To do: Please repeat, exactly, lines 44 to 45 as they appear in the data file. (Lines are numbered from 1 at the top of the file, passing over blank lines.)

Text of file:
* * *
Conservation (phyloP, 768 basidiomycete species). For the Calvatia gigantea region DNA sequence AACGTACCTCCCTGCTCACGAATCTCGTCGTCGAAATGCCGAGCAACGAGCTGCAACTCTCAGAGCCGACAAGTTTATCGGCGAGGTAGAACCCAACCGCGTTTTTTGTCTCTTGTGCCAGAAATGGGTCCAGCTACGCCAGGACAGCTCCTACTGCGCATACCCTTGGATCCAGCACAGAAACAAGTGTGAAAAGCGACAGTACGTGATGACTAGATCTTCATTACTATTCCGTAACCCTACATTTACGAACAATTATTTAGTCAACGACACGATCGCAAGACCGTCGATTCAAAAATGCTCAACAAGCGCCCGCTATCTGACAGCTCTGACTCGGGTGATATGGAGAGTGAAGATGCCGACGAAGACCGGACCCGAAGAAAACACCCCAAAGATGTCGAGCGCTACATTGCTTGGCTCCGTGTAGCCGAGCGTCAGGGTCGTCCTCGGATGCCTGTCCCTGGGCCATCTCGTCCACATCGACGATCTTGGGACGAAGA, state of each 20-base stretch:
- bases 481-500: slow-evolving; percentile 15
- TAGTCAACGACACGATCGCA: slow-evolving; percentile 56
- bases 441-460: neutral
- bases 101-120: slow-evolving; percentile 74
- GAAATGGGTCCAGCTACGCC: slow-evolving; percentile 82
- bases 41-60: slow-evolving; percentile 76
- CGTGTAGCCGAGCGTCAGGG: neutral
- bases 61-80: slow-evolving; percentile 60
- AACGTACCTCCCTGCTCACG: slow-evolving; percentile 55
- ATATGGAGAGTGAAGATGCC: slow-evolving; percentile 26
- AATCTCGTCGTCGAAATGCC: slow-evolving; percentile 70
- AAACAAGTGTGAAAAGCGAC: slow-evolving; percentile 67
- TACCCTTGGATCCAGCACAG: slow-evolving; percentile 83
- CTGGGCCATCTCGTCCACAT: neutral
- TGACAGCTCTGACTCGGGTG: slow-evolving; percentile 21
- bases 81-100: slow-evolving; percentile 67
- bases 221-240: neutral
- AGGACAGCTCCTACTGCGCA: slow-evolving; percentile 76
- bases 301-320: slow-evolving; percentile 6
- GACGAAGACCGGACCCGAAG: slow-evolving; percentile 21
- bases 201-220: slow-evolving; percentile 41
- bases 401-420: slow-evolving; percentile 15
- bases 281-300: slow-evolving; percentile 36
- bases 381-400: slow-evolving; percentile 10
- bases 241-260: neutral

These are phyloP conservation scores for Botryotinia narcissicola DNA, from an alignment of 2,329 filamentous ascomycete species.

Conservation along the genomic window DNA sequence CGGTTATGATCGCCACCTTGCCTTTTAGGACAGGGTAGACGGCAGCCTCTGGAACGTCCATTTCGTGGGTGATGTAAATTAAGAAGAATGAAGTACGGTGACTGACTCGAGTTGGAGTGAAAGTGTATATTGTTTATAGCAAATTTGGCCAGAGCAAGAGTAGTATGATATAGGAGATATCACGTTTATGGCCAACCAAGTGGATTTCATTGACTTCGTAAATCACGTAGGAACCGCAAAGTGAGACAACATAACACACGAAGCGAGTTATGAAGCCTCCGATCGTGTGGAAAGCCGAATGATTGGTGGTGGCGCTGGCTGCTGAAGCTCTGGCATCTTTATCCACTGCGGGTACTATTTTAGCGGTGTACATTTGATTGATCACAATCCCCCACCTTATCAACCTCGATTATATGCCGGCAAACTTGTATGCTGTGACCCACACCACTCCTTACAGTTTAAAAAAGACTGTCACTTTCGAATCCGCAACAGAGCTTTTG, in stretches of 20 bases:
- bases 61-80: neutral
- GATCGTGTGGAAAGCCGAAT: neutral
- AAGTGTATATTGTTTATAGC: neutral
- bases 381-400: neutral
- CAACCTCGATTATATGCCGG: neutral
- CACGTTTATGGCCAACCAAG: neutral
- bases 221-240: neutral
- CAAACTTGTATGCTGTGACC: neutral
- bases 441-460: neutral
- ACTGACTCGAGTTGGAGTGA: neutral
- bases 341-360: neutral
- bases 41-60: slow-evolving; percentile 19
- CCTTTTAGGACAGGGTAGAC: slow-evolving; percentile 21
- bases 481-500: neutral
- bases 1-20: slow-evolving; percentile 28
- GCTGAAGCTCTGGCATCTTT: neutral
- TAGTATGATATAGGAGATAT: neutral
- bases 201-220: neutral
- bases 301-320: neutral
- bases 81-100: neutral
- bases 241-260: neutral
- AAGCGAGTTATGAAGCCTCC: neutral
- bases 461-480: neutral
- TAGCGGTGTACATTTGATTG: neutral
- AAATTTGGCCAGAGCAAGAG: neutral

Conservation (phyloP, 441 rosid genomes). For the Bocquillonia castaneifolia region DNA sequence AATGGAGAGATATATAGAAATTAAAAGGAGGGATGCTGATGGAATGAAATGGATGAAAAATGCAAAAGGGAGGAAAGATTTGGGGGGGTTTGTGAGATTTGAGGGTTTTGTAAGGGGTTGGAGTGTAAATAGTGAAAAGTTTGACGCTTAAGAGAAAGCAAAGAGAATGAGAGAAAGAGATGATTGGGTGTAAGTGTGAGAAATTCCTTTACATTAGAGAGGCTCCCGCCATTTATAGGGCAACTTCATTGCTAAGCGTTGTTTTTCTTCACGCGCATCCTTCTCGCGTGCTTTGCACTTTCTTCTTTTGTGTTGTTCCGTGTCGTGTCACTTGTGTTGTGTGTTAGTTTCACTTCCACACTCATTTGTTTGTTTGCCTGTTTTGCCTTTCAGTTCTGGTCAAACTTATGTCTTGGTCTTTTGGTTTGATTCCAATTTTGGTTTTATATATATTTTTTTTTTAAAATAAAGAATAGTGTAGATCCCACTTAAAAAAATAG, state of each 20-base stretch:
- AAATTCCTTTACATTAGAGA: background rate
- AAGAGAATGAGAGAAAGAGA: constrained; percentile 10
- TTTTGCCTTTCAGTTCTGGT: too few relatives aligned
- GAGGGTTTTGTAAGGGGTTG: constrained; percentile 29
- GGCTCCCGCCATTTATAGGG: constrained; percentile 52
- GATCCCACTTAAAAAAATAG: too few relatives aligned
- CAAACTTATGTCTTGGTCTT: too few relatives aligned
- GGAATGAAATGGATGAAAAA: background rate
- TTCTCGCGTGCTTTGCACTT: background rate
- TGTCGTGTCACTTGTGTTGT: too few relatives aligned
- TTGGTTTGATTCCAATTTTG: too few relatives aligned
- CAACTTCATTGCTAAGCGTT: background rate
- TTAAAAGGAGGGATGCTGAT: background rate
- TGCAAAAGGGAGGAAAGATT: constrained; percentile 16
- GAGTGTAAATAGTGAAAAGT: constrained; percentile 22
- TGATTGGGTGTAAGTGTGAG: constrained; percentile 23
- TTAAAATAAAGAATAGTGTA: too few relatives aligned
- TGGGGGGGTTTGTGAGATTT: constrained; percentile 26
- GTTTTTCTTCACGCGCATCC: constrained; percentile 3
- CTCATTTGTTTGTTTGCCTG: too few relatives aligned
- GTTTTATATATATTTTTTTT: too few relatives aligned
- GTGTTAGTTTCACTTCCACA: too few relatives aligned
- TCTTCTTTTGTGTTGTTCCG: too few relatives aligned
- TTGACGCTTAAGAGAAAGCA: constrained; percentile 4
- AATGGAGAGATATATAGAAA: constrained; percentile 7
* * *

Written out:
- GCTGAAGCTCTGGCATCTTT: neutral
- TAGTATGATATAGGAGATAT: neutral